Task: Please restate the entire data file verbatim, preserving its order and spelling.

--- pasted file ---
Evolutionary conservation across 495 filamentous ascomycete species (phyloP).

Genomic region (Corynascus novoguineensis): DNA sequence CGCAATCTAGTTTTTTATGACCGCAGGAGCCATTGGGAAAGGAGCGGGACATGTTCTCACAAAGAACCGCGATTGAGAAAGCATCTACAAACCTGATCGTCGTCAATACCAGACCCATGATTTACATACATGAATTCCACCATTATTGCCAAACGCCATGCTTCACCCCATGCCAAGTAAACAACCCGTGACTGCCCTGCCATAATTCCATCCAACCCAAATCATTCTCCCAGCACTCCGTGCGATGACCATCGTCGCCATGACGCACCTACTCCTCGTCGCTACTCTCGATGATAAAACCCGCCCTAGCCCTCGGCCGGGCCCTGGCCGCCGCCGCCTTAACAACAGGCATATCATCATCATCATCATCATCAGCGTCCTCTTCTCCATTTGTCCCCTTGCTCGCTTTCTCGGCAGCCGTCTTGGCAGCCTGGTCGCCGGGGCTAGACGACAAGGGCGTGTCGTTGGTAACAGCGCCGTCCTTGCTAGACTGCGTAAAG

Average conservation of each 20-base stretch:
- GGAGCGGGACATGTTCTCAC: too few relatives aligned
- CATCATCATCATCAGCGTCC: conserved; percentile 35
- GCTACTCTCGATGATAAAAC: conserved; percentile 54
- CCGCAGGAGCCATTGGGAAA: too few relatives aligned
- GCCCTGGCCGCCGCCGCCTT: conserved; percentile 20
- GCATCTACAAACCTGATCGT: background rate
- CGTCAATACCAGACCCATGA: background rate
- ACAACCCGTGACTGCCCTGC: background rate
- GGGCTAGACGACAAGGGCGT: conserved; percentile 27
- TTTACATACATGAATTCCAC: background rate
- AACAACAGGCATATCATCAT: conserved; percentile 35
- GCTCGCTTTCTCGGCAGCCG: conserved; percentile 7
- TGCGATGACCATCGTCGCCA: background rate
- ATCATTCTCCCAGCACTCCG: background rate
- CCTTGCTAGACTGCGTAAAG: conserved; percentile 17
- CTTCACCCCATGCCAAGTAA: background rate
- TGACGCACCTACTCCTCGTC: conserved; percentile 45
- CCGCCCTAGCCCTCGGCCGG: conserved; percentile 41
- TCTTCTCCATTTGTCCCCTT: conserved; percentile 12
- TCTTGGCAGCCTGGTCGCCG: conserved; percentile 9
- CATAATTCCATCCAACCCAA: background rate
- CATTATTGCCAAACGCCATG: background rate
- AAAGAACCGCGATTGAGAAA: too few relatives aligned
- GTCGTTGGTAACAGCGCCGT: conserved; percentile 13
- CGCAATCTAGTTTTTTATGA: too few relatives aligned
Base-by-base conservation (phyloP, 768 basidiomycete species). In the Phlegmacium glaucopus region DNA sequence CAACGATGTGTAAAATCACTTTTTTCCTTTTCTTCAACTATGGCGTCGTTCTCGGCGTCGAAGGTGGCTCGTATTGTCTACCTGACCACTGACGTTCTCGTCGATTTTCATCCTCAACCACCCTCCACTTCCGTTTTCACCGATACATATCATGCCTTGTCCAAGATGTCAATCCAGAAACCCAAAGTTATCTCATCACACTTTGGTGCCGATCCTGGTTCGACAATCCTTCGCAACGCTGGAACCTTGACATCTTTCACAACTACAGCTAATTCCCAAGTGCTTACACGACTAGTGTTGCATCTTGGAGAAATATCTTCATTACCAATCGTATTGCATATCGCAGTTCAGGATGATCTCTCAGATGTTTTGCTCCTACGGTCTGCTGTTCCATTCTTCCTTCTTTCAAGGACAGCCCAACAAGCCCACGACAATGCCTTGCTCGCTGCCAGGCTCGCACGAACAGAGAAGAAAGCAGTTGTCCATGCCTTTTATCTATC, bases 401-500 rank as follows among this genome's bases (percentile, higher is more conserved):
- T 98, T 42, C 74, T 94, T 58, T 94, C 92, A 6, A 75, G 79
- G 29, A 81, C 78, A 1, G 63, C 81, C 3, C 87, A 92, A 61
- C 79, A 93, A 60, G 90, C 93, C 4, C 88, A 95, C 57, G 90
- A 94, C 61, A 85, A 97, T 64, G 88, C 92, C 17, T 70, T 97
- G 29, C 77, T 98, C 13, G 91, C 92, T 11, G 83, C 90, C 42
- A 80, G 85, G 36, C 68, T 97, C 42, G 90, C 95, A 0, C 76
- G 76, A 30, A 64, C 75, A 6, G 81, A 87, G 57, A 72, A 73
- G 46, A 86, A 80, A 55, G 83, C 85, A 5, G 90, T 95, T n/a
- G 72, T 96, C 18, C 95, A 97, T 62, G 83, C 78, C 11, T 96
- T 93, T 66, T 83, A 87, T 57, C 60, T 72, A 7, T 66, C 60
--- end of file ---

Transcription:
Evolutionary conservation across 495 filamentous ascomycete species (phyloP).

Genomic region (Corynascus novoguineensis): DNA sequence CGCAATCTAGTTTTTTATGACCGCAGGAGCCATTGGGAAAGGAGCGGGACATGTTCTCACAAAGAACCGCGATTGAGAAAGCATCTACAAACCTGATCGTCGTCAATACCAGACCCATGATTTACATACATGAATTCCACCATTATTGCCAAACGCCATGCTTCACCCCATGCCAAGTAAACAACCCGTGACTGCCCTGCCATAATTCCATCCAACCCAAATCATTCTCCCAGCACTCCGTGCGATGACCATCGTCGCCATGACGCACCTACTCCTCGTCGCTACTCTCGATGATAAAACCCGCCCTAGCCCTCGGCCGGGCCCTGGCCGCCGCCGCCTTAACAACAGGCATATCATCATCATCATCATCATCAGCGTCCTCTTCTCCATTTGTCCCCTTGCTCGCTTTCTCGGCAGCCGTCTTGGCAGCCTGGTCGCCGGGGCTAGACGACAAGGGCGTGTCGTTGGTAACAGCGCCGTCCTTGCTAGACTGCGTAAAG

Average conservation of each 20-base stretch:
- GGAGCGGGACATGTTCTCAC: too few relatives aligned
- CATCATCATCATCAGCGTCC: conserved; percentile 35
- GCTACTCTCGATGATAAAAC: conserved; percentile 54
- CCGCAGGAGCCATTGGGAAA: too few relatives aligned
- GCCCTGGCCGCCGCCGCCTT: conserved; percentile 20
- GCATCTACAAACCTGATCGT: background rate
- CGTCAATACCAGACCCATGA: background rate
- ACAACCCGTGACTGCCCTGC: background rate
- GGGCTAGACGACAAGGGCGT: conserved; percentile 27
- TTTACATACATGAATTCCAC: background rate
- AACAACAGGCATATCATCAT: conserved; percentile 35
- GCTCGCTTTCTCGGCAGCCG: conserved; percentile 7
- TGCGATGACCATCGTCGCCA: background rate
- ATCATTCTCCCAGCACTCCG: background rate
- CCTTGCTAGACTGCGTAAAG: conserved; percentile 17
- CTTCACCCCATGCCAAGTAA: background rate
- TGACGCACCTACTCCTCGTC: conserved; percentile 45
- CCGCCCTAGCCCTCGGCCGG: conserved; percentile 41
- TCTTCTCCATTTGTCCCCTT: conserved; percentile 12
- TCTTGGCAGCCTGGTCGCCG: conserved; percentile 9
- CATAATTCCATCCAACCCAA: background rate
- CATTATTGCCAAACGCCATG: background rate
- AAAGAACCGCGATTGAGAAA: too few relatives aligned
- GTCGTTGGTAACAGCGCCGT: conserved; percentile 13
- CGCAATCTAGTTTTTTATGA: too few relatives aligned
Base-by-base conservation (phyloP, 768 basidiomycete species). In the Phlegmacium glaucopus region DNA sequence CAACGATGTGTAAAATCACTTTTTTCCTTTTCTTCAACTATGGCGTCGTTCTCGGCGTCGAAGGTGGCTCGTATTGTCTACCTGACCACTGACGTTCTCGTCGATTTTCATCCTCAACCACCCTCCACTTCCGTTTTCACCGATACATATCATGCCTTGTCCAAGATGTCAATCCAGAAACCCAAAGTTATCTCATCACACTTTGGTGCCGATCCTGGTTCGACAATCCTTCGCAACGCTGGAACCTTGACATCTTTCACAACTACAGCTAATTCCCAAGTGCTTACACGACTAGTGTTGCATCTTGGAGAAATATCTTCATTACCAATCGTATTGCATATCGCAGTTCAGGATGATCTCTCAGATGTTTTGCTCCTACGGTCTGCTGTTCCATTCTTCCTTCTTTCAAGGACAGCCCAACAAGCCCACGACAATGCCTTGCTCGCTGCCAGGCTCGCACGAACAGAGAAGAAAGCAGTTGTCCATGCCTTTTATCTATC, bases 401-500 rank as follows among this genome's bases (percentile, higher is more conserved):
- T 98, T 42, C 74, T 94, T 58, T 94, C 92, A 6, A 75, G 79
- G 29, A 81, C 78, A 1, G 63, C 81, C 3, C 87, A 92, A 61
- C 79, A 93, A 60, G 90, C 93, C 4, C 88, A 95, C 57, G 90
- A 94, C 61, A 85, A 97, T 64, G 88, C 92, C 17, T 70, T 97
- G 29, C 77, T 98, C 13, G 91, C 92, T 11, G 83, C 90, C 42
- A 80, G 85, G 36, C 68, T 97, C 42, G 90, C 95, A 0, C 76
- G 76, A 30, A 64, C 75, A 6, G 81, A 87, G 57, A 72, A 73
- G 46, A 86, A 80, A 55, G 83, C 85, A 5, G 90, T 95, T n/a
- G 72, T 96, C 18, C 95, A 97, T 62, G 83, C 78, C 11, T 96
- T 93, T 66, T 83, A 87, T 57, C 60, T 72, A 7, T 66, C 60